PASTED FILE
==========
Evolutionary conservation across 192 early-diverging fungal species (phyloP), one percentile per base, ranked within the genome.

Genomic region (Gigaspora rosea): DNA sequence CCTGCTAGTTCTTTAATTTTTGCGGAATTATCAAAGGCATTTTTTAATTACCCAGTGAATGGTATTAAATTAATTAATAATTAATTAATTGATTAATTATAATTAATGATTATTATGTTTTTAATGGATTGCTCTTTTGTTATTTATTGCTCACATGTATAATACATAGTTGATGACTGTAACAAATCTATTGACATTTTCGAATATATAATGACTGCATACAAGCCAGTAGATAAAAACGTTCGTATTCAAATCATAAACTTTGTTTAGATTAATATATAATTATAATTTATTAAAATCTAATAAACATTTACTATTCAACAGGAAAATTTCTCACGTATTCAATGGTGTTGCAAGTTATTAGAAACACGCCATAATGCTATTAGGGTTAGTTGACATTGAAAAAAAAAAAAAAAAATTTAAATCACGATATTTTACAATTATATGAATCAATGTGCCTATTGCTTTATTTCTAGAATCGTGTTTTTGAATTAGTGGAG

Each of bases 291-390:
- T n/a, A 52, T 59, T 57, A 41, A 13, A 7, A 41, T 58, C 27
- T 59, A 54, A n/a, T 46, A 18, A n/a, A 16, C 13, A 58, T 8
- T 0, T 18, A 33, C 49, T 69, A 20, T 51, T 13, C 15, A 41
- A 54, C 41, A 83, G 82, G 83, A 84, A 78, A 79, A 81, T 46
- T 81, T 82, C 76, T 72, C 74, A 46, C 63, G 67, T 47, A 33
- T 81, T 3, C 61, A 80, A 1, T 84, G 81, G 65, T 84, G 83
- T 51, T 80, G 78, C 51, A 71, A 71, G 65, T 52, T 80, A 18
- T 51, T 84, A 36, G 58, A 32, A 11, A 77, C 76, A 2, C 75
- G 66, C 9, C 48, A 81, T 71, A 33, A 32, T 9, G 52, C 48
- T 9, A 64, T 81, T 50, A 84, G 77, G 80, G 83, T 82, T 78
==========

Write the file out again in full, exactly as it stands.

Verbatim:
Evolutionary conservation across 192 early-diverging fungal species (phyloP), one percentile per base, ranked within the genome.

Genomic region (Gigaspora rosea): DNA sequence CCTGCTAGTTCTTTAATTTTTGCGGAATTATCAAAGGCATTTTTTAATTACCCAGTGAATGGTATTAAATTAATTAATAATTAATTAATTGATTAATTATAATTAATGATTATTATGTTTTTAATGGATTGCTCTTTTGTTATTTATTGCTCACATGTATAATACATAGTTGATGACTGTAACAAATCTATTGACATTTTCGAATATATAATGACTGCATACAAGCCAGTAGATAAAAACGTTCGTATTCAAATCATAAACTTTGTTTAGATTAATATATAATTATAATTTATTAAAATCTAATAAACATTTACTATTCAACAGGAAAATTTCTCACGTATTCAATGGTGTTGCAAGTTATTAGAAACACGCCATAATGCTATTAGGGTTAGTTGACATTGAAAAAAAAAAAAAAAAATTTAAATCACGATATTTTACAATTATATGAATCAATGTGCCTATTGCTTTATTTCTAGAATCGTGTTTTTGAATTAGTGGAG

Each of bases 291-390:
- T n/a, A 52, T 59, T 57, A 41, A 13, A 7, A 41, T 58, C 27
- T 59, A 54, A n/a, T 46, A 18, A n/a, A 16, C 13, A 58, T 8
- T 0, T 18, A 33, C 49, T 69, A 20, T 51, T 13, C 15, A 41
- A 54, C 41, A 83, G 82, G 83, A 84, A 78, A 79, A 81, T 46
- T 81, T 82, C 76, T 72, C 74, A 46, C 63, G 67, T 47, A 33
- T 81, T 3, C 61, A 80, A 1, T 84, G 81, G 65, T 84, G 83
- T 51, T 80, G 78, C 51, A 71, A 71, G 65, T 52, T 80, A 18
- T 51, T 84, A 36, G 58, A 32, A 11, A 77, C 76, A 2, C 75
- G 66, C 9, C 48, A 81, T 71, A 33, A 32, T 9, G 52, C 48
- T 9, A 64, T 81, T 50, A 84, G 77, G 80, G 83, T 82, T 78